Starting to cruise the clear skies this week: M105, the other Leo trio, and more.

We're just getting started on a stretch of clear sky this week + excellent temps, so what more could you ask for? Well, sleep - it's going to be a rough work week to also get through, but enjoy the stars while you can!

As we work to bring Electronically Assisted Astronomy (EAA) options to the Milwaukee Astronomical Society, to allow minimal post-processing to get photos of deep sky objects like these, I wanted to mark a few cool objects I was able to observe using the Unistellar eVscope which live stacks my images as we look at them, and essentially gives me a photo output in just a few minutes using no further image processing, which I'll share below. This scope will be making a lot of trips out to the club this year once again, and many got to experience c/2022 e3 with this scope during winter while huddled inside where it was warm! 

I took these photos in my backyard, in Milwaukee, under Bortle 8 skies, which are brighter skies than at the MAS so it's an example of how urban astronomy is very possible. I'm hoping it will be clear on Monday the 17th after our membership meeting at UWM this month, so you can join me on the rooftop of the UWM physics building to see more sites like this through this scope, as well as their Celestron c14.

The first object we're looking at is NOT the famous Leo Triplet, but rather, the "other Leo Triplet" and part of what's called the Leo 1 group.  M105 is located on the bottom right, then NGC 3384 on the top, with NGC 3389 over on the left. NGC 3384 is magnitude 10, and is 35 million light-years away in the constellation of Leo the lion. M105 is an elliptical galaxy 36.6 million light years away and one of the biggest elliptical galaxies in the Messier catalogue, containing a gigantic supermassive black hole at the center.  Finally on the left we have NGC 3389, which is a spiral galaxy greater than 60 million light years away and not actually a part of this galaxy cluster. But, it still looks pretty neat - I did cheat a little bit and did a minor amount of post processing by stacking 5 "micro-stacks" of the eVscope outputs to form a mega image if you will, below, with just a touch of processing applied:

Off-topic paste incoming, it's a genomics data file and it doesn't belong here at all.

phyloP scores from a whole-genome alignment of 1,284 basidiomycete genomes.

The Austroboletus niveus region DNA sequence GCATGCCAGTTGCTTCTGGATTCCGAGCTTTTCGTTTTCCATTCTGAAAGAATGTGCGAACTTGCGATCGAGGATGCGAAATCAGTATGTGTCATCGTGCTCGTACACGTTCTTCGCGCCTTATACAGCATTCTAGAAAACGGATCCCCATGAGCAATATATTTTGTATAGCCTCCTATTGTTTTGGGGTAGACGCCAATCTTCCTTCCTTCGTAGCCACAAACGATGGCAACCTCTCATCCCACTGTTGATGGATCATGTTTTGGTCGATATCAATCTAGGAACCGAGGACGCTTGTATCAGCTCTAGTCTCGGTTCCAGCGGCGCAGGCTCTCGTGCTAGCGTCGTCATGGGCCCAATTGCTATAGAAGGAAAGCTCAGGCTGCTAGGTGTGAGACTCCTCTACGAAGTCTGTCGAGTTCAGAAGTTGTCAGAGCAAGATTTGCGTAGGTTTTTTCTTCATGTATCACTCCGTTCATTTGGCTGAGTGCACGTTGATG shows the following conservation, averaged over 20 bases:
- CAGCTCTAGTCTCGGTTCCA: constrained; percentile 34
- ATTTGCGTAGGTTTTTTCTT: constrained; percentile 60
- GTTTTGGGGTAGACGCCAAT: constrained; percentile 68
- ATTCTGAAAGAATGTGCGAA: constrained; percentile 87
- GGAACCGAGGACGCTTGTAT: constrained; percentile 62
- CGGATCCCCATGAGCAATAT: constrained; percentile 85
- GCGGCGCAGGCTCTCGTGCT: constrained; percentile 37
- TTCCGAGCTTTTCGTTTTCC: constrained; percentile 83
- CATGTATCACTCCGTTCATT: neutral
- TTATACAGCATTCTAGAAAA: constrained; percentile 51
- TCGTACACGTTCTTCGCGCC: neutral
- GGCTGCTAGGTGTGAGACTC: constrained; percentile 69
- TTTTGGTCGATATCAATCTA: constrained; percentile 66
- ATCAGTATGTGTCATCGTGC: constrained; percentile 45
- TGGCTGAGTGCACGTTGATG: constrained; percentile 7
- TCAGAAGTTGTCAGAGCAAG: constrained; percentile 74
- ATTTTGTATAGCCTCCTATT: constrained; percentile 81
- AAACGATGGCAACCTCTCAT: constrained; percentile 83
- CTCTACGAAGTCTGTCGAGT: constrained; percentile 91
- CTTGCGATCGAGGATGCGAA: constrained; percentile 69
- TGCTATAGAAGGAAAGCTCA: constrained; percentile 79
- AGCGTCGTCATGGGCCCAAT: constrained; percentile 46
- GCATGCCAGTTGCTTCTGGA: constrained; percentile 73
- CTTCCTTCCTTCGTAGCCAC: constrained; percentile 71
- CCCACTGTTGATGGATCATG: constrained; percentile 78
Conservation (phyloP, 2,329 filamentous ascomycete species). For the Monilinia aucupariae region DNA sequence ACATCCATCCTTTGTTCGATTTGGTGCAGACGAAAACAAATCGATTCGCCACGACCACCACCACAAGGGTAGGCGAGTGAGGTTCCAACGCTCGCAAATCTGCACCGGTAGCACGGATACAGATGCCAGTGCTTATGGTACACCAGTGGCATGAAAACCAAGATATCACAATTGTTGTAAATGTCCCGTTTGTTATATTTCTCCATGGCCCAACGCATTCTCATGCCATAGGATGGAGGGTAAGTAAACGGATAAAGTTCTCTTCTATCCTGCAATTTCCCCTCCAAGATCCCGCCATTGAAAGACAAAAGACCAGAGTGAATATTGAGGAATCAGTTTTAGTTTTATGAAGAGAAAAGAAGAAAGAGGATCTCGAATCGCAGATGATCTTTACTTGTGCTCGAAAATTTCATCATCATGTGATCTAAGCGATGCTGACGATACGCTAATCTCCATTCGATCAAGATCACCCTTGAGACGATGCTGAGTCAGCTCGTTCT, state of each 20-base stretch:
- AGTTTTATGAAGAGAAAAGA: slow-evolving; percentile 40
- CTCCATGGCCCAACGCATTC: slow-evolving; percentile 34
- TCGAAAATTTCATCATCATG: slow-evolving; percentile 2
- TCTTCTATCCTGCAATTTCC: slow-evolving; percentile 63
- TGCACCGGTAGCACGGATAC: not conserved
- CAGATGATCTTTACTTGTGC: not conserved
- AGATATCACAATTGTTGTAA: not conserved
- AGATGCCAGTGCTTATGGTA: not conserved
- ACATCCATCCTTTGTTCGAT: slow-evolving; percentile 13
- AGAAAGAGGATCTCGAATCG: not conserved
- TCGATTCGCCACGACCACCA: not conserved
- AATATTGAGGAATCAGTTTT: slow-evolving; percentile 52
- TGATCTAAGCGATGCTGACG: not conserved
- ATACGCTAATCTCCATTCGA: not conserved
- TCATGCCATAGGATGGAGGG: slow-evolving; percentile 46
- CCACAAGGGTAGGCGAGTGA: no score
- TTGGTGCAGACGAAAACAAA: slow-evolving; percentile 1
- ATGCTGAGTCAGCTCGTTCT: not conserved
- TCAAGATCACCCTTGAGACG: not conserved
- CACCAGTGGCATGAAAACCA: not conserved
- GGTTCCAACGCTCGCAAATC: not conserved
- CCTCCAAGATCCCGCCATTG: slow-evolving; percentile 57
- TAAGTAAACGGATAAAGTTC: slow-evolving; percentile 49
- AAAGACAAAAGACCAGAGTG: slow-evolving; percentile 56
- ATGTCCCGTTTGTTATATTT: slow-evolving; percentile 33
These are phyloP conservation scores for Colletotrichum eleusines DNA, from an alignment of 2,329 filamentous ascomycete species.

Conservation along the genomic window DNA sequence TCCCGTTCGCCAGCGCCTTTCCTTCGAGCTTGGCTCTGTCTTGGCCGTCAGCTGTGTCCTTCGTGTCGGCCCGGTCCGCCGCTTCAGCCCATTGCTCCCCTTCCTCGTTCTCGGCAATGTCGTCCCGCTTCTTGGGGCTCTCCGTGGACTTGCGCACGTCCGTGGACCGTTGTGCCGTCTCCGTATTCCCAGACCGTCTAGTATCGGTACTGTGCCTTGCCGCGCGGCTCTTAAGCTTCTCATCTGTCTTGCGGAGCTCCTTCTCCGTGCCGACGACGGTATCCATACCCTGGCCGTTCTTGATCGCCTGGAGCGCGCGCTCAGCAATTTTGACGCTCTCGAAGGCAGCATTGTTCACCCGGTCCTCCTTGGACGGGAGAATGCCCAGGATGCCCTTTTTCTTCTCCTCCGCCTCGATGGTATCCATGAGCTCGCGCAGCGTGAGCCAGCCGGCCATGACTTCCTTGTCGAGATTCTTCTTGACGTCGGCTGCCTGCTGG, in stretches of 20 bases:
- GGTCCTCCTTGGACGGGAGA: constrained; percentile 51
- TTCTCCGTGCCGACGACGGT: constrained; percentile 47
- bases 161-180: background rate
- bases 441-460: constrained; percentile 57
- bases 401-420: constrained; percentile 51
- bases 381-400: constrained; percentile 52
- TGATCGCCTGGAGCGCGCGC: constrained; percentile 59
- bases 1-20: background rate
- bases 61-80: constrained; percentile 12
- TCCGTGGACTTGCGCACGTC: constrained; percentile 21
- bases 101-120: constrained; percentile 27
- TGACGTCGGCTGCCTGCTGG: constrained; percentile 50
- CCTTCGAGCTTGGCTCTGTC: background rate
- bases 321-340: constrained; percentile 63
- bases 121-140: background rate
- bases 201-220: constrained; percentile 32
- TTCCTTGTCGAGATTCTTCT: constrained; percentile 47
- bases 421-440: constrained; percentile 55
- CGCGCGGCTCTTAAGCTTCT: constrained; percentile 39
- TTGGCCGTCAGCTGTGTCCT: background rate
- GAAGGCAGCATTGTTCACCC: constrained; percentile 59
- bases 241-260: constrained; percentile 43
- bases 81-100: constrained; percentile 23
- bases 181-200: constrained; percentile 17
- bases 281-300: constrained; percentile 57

Now we have the familiar Hercules cluster, and the largest globular cluster in the northern hemisphere sky. It is also very close in comparison to the above, in our own galaxy at 21,000 light years away. It has the luminosity of a quarter million suns, and a true diameter spanning over 140 light years. This one will be a favorite to catch from the club all spring and summer. All photos below are pure EAA shots, no post-processing:

Then we're going back out again to NGC 6166 on the left of the screen, with Abell 2199 closer to the center, which is nearby and part of the Hercules Supercluster with some faint companion galaxies revealing themselves last night after a few minutes, under no moon even in an urban setting that I'm in. This is a supergiant elliptical system that is way out there again at 490 million light years. We're seeing a lot of other faint fuzzy galaxies in this shot, which should be expected given our conditions:

Now on to other clusters, we have an old open cluster of NGC 2355, in the constellation Gemini. Typically open clusters near us that we can see are not old, but this one is about a billion years old, and just 5,400 light years away!

Enjoy! And share what you spot in the sky this week in this perfect, albeit a little breezy, weather we've got!


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